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Crater Lake to haul water

Despite an above-average snowpack, Crater Lake National Park is experiencing a water shortage.

Tanker trucks will begin hauling water to the park early next week after the Klamath Tribes called their water claim on the Wood River system, where the park normally gets its water supply.

The tribes, which hold the most senior water right, called the claim to keep water in the streams after analyses showed flows in the Wood River weren't high enough to maintain healthy riparian habitats for native plants and fisheries.

The state instructed the park not to withdraw water from Annie Creek, a tributary of the Wood River and the park's water source.

Crater Lake Superintendent Craig Ackerman said tanker trucks will transport potable water to the park's water system beginning Monday or Tuesday. The cost for water delivery for May, with an option for June, is nearly $400,000.

"We are going to do everything we can to not have this affect visitor experiences," Ackerman said.

The park typically uses about 36,000 gallons of water a day in May and 42,000 gallons a day in June. Those figures nearly double during the prime visitation months of July and August.

Because of previous concerns about water shortages, since 2013 the park has been developing a well that uses ground water. Once the well is completed this summer, the park will have an alternative source of water to use during times of surface-water shortages.

Ackerman said the process of obtaining permits for the well, identifying and obtaining funding, digging the well and meeting numerous environmental and other compliance regulations, along with other mandatory steps, has been a slow process. The final step, digging a milelong underground water line from the well to the treatment facility, is scheduled this summer. Timing is uncertain because there is still more than 10 feet of snow along the intended waterline route.

Cost for the well, which is being developed by the Contractor Service Group of West Sacramento, California, is $874,000. Funding is provided from Crater Lake's park entrance fee fund.

Park officials also are working to access water from the well source with a temporary pump before the water line to the treatment plant is completed. Once that's in place, the park will require less water to be transported from outside areas — though water will still have to be transported from the well to the park's water system.

Four 5,000-gallon water storage tanks will be located near Annie Creek. Snowplow crews are working to clear the area for the tanks. Tankers from the contractor, Action Sanitary of Lower Lake, California, will carry 6,000 gallons of water per load.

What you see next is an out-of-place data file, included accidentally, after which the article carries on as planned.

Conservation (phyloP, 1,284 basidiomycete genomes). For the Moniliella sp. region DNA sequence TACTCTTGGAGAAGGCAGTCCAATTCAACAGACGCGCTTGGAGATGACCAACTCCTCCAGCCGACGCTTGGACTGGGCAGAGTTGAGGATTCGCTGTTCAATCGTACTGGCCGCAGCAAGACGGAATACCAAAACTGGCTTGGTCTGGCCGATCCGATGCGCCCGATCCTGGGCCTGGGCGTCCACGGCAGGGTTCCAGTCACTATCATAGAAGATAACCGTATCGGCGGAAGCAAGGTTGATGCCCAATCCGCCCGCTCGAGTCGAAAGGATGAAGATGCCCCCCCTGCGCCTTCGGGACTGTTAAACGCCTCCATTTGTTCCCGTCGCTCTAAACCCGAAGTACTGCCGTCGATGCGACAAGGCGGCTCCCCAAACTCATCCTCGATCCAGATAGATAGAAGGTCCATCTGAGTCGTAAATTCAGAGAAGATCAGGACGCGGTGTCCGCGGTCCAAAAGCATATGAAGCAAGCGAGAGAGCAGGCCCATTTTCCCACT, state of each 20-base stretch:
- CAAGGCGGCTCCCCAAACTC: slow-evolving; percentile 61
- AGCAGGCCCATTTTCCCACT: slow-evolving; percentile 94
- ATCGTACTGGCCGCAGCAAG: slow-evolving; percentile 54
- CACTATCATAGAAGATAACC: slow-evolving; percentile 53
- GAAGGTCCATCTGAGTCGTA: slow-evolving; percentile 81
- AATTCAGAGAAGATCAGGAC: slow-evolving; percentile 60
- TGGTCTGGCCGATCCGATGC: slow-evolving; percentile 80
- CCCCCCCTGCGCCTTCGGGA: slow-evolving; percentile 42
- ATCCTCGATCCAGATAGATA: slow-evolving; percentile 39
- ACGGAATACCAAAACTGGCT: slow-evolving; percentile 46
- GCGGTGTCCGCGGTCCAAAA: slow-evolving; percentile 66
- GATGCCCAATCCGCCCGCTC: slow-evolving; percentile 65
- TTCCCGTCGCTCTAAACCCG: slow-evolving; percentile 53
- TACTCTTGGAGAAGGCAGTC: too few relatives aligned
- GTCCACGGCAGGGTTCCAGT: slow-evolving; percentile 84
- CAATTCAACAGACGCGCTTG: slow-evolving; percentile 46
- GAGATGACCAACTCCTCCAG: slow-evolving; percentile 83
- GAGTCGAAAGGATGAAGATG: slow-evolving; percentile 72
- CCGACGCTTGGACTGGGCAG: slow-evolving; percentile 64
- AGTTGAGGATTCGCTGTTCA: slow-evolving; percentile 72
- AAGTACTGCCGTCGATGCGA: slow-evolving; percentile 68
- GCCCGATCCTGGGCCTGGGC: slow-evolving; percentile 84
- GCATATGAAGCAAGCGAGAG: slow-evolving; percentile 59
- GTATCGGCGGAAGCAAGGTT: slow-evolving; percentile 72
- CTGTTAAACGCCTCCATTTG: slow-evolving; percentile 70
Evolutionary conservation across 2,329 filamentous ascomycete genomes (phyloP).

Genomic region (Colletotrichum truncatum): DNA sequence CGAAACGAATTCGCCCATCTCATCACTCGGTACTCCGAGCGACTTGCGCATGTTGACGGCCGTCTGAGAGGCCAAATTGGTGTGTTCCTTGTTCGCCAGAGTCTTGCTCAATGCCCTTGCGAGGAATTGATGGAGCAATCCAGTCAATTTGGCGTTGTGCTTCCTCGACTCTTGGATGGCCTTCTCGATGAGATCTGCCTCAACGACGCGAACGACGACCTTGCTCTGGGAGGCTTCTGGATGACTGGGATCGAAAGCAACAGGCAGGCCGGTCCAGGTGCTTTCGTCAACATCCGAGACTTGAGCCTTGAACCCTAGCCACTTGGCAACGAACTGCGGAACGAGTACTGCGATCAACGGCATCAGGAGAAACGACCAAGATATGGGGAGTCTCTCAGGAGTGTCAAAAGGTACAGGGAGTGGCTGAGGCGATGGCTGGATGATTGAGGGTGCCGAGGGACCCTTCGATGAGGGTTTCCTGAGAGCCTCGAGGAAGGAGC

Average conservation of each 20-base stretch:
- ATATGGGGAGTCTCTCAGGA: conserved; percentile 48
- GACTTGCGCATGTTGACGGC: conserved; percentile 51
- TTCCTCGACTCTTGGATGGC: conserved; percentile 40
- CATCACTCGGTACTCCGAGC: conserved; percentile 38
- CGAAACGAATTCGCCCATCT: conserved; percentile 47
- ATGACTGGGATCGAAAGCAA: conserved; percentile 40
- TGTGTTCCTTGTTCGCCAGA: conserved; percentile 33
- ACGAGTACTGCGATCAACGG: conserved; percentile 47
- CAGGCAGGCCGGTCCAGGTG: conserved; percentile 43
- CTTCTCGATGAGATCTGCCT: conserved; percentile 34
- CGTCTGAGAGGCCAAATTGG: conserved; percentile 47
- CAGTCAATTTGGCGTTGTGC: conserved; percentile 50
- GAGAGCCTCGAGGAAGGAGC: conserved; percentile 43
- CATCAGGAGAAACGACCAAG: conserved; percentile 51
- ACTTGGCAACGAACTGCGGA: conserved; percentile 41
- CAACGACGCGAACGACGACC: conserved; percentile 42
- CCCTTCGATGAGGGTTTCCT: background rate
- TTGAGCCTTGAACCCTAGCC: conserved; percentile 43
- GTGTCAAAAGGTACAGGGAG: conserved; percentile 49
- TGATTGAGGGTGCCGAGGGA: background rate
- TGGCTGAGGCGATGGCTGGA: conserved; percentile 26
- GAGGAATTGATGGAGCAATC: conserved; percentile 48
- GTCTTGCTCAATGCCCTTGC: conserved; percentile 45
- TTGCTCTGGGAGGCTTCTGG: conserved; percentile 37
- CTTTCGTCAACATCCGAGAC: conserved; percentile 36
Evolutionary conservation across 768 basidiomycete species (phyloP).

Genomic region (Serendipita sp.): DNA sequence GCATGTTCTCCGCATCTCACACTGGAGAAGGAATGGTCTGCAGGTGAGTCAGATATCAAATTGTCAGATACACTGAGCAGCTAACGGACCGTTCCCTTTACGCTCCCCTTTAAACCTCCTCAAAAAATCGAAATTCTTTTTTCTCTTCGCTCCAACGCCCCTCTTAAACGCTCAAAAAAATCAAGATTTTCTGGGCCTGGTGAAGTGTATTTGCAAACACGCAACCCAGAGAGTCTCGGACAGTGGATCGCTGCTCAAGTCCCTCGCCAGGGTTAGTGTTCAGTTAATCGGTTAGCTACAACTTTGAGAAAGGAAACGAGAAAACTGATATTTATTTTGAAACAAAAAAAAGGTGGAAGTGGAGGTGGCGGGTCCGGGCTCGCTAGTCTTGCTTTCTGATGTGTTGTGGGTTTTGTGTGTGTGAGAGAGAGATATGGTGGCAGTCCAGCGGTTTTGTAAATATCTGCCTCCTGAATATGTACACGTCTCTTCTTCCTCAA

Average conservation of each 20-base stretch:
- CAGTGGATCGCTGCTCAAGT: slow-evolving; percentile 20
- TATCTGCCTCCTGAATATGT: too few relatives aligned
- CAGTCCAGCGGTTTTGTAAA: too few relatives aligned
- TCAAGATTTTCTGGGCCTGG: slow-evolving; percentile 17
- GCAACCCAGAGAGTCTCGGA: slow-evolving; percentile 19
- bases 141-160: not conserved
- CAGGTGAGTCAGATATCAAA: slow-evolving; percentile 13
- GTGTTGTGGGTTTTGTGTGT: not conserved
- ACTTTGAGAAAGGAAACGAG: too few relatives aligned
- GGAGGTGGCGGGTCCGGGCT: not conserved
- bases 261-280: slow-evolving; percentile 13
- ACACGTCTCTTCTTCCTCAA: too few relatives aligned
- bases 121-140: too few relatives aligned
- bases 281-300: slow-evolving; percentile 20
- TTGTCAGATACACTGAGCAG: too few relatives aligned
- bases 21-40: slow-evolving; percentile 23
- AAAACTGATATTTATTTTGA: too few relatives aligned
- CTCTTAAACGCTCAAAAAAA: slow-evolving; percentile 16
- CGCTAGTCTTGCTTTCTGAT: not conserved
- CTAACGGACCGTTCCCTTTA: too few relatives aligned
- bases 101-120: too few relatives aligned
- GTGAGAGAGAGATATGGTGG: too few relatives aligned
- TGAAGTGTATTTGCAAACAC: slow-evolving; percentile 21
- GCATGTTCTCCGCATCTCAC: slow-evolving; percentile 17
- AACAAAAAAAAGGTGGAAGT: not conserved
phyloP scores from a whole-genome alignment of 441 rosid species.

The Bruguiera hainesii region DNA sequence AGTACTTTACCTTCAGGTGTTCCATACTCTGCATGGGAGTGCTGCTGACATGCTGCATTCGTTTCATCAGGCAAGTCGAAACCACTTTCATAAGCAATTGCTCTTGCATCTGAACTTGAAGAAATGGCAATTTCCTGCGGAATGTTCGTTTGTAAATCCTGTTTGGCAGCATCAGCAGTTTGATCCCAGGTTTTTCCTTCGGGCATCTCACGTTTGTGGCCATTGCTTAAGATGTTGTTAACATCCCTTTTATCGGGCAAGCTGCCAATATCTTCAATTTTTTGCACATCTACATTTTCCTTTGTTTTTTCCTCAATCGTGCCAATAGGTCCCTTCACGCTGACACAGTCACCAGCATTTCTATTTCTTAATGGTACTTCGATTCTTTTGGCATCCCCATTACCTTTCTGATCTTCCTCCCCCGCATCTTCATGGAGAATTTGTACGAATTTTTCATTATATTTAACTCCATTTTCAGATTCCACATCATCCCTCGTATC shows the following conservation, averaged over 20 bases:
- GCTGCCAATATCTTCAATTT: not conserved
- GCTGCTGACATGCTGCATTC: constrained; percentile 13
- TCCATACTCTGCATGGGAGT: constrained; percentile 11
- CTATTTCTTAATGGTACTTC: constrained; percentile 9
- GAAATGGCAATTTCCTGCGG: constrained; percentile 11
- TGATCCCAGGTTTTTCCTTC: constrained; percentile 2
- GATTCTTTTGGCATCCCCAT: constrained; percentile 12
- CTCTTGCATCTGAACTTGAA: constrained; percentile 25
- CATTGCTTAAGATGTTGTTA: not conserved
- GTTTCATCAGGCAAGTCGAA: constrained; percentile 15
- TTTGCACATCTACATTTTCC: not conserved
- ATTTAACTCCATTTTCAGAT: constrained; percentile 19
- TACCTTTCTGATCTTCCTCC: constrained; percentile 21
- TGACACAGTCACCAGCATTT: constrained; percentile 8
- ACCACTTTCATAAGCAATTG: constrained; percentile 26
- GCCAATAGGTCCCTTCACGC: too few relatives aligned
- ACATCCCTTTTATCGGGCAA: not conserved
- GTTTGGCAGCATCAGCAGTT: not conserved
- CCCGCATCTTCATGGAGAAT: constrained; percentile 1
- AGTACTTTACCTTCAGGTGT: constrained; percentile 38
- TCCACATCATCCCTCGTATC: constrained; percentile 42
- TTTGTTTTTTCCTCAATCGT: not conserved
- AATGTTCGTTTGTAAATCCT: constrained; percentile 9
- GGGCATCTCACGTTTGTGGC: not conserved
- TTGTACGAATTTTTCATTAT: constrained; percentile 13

Until the new well is operational, Ackerman said, all visitors and employees are being asked to use water wisely during the shortage.

“We are doing everything we can to remain open with limited water service,” he said. “We need our visitors’ support and assistance to conserve water by heeding our water-saving tips.”

To reduce water use, visitors can bring their own drinking water, while people staying overnight — Crater Lake Lodge opens May 19 and the cabins at Mazama Village open May 26 — can take shorter showers, turn off the water while brushing their teeth and reuse sheets and towels to cut down on laundry.

Ackerman emphasized that low-flow fixtures, including toilets, shower heads, faucets and washing machines, have been installed in park facilities and residences in recent years. Since 2005, the park's concessionaire, Xanterra Parks & Resorts, has been replacing standard fixtures in concession facilities with low-flow models. The company has also modified operations to reduce water consumption.

There are no plans to use water from the lake itself because, as park officials emphasize, the primary purpose of the park is to preserve the lake and there's no mechanism for transporting the water to park facilities.

More information about Crater Lake’s water shortage action plan is available at www.nps.gov/crla/planyourvisit/water-shortage-frequently-asked-questions.htm.

— Reach Lee Juillerat at 337lee337@charter.net or 541-880-4139.

Despite an above-average snowpack, Crater Lake National Park must import water after the Klamath Tribes called their claim on the park's normal water supply. [Mail Tribune / file photo]